Generally speaking, most marijuana producers and sellers (especially on the black market) don’t test for contaminants (metals, pesticides, bacteria, etc.). Rick Simpson Hemp Oil is actually more a method of extraction than it is a specific product. People use the Rick Simpson method with hundreds of different strains of marijuana, so the THC, CBD and other cannabinoid content of the final oil is always varying greatly, depending on the cannabis the consumers are acquiring. Usually what’s used for Rick Simpson oil is a strain with an inferior CBD content (and high THC), because that’s what the vast amount of marijuana is nowadays.
15. Where do you source your hemp and CBD from?
We have partners in Kentucky who grew a dedicated plot for us this year (2016) which is being used in our products now. We also currently source from Europe but we’ll be changing that soon.
16. What kind of testing/analysis is performed on your products?
We have an industry leading quality control system, and we have third party laboratories analyze all of our hemp extracts and our final products for cannabinoid potency, heavy metals, bacterial and microbial life, mycotoxins (fungus), and pesticides.
17. What is CO2 extraction? What’s the difference between subcritical and supercritical CO2 extractions?
CO2 extraction is an extraction process that uses pressurized carbon dioxide to extract phyto-chemicals (such as CBD, CBG, or terpenes, flavonoids, etc.) from a plant. CO2 at certain temperatures and pressures acts like a solvent, without the dangers of actually being one. It is the most expensive extraction method, and is widely considered the most effective and safest plant extraction method in the world.
Many hemp and CBD companies boast about their supercritical CO2 extractions, but that’s actually only one (and perhaps an inferior) method of using a CO2 extraction machine. There are also subcritical CO2 extractions, and ‘mid-critical’, a general range between subcritical and supercritical. Subcritical (low temp, low pressure) CO2 extractions take more time and produce smaller yields than super-critical, but they retain the essential oils, terpenes, and other sensitive chemicals within the plant. Supercritical, on the other hand, is a high pressure and high temperature process that damages most terpenes and heat sensitive chemicals, but can extract much larger molecules such as lipids (omega 3 and 6), chlorophyll, and waxes. A truly full-spectrum CO2 extract includes first performing a subcritical extraction, separating the extracted oil, and then extracting the same plant material using supercritical pressure, and then homogenizing both oil extracts into one. In the essential oil industry, an extract made using this specific process is referred to as a CO2 Total.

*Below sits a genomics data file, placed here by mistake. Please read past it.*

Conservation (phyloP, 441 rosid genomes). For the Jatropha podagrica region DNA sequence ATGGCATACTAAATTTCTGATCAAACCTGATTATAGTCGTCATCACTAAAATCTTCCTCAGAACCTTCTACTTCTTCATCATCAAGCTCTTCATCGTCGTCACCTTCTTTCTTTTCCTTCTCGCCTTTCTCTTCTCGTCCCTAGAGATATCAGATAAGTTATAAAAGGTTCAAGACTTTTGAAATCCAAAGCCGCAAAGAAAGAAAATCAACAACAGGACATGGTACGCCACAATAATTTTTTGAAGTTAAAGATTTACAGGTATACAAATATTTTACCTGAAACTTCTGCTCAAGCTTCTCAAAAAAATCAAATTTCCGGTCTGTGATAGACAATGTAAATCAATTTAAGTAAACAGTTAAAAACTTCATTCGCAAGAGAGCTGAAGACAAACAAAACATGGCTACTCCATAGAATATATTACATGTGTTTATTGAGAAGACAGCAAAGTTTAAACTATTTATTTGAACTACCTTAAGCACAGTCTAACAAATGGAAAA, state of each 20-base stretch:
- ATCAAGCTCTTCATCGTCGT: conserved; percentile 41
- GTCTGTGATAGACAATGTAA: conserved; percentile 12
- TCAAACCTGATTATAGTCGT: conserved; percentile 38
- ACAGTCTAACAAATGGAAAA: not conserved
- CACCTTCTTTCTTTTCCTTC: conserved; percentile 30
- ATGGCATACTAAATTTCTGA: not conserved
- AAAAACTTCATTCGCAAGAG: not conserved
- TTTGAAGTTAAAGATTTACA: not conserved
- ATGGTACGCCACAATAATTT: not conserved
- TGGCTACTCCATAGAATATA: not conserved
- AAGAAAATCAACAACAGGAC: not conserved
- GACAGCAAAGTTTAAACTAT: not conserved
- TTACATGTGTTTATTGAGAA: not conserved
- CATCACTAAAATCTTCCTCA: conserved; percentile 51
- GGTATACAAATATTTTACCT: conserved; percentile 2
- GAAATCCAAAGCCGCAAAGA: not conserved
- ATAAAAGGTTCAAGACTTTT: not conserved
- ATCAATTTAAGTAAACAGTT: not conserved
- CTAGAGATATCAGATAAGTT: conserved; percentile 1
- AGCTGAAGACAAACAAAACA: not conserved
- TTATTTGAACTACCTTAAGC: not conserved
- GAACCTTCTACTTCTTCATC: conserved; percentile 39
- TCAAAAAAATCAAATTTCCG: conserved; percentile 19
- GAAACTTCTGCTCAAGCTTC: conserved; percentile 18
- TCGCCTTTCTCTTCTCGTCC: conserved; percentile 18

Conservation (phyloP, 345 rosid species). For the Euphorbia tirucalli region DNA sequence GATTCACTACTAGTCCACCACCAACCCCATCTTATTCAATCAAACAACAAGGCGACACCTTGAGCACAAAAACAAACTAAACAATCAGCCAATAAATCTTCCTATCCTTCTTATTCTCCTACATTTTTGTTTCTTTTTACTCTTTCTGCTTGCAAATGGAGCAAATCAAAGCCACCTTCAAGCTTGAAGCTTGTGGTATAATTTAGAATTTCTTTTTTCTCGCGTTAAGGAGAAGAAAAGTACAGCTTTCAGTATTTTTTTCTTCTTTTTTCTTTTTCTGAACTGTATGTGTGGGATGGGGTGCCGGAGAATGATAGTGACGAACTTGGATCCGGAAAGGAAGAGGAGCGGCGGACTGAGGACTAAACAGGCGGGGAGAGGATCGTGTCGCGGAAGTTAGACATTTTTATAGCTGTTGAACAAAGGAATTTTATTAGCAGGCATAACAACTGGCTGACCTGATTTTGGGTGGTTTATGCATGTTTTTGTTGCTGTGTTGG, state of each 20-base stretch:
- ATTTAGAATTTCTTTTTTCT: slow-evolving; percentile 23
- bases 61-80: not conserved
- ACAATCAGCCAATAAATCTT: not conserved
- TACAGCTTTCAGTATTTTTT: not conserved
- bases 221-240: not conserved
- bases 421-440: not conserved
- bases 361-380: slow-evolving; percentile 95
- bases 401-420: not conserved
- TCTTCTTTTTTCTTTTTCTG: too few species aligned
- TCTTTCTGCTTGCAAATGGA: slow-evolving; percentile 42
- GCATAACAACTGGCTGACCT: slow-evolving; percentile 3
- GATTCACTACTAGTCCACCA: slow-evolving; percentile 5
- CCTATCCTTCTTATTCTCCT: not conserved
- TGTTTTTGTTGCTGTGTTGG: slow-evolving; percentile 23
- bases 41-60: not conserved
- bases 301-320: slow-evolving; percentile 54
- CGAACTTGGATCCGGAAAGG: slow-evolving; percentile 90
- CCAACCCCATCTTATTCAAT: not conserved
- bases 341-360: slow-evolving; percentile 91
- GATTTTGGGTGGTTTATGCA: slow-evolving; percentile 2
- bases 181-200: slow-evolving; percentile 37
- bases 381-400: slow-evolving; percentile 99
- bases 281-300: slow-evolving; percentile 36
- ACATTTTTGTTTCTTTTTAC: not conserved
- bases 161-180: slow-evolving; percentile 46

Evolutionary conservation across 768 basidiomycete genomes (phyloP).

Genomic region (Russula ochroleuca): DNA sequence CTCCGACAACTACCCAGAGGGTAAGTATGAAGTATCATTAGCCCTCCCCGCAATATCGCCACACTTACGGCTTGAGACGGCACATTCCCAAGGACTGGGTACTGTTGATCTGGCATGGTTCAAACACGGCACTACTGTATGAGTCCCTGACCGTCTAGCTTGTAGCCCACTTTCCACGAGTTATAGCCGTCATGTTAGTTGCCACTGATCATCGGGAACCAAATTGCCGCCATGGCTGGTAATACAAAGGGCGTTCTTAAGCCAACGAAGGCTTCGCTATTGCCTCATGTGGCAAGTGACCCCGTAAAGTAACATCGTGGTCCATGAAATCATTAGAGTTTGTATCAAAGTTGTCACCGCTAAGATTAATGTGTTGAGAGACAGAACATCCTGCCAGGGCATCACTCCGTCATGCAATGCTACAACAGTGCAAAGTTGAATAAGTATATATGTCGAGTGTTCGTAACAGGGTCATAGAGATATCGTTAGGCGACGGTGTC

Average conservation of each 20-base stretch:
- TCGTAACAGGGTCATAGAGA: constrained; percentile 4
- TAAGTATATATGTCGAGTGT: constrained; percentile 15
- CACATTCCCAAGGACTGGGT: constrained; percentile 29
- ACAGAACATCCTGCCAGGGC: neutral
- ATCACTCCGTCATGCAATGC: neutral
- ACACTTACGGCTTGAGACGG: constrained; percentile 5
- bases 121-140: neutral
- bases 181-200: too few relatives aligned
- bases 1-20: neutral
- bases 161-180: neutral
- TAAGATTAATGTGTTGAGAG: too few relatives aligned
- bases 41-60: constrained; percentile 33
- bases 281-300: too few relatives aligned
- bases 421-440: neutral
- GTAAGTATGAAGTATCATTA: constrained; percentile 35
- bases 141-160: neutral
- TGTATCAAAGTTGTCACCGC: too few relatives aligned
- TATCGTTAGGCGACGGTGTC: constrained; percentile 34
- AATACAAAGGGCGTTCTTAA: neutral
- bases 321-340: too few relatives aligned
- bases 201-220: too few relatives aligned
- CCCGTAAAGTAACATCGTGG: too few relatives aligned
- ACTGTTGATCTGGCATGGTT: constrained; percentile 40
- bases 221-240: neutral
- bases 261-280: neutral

18. What is the endocannabinoid system (ECS)?
“The endocannabinoid system (ECS) is a group of endogenous cannabinoid receptors located in the mammalian brain and throughout the central and peripheral nervous systems, consisting of neuromodulatory lipids and their receptors.” Wikipedia
There are two main types of receptors in the ECS, CB1 and CB2. CB1 receptors are primarily located in the central nervous system and brains of mammals, and CB2 are generally found in the peripheral nervous system. There are two main cannabinoids mammals produce- 2AG and Anandamide (named after the Sanskrit term “ananda” which translates to “peace”).
For hundreds of millions of years every vertebrate on Earth has been equipped with this ECS, a crucial system in the body, and it has been known about in the scientific and medical communities since the 1980’s. However, it’s still not taught about in most medical schools.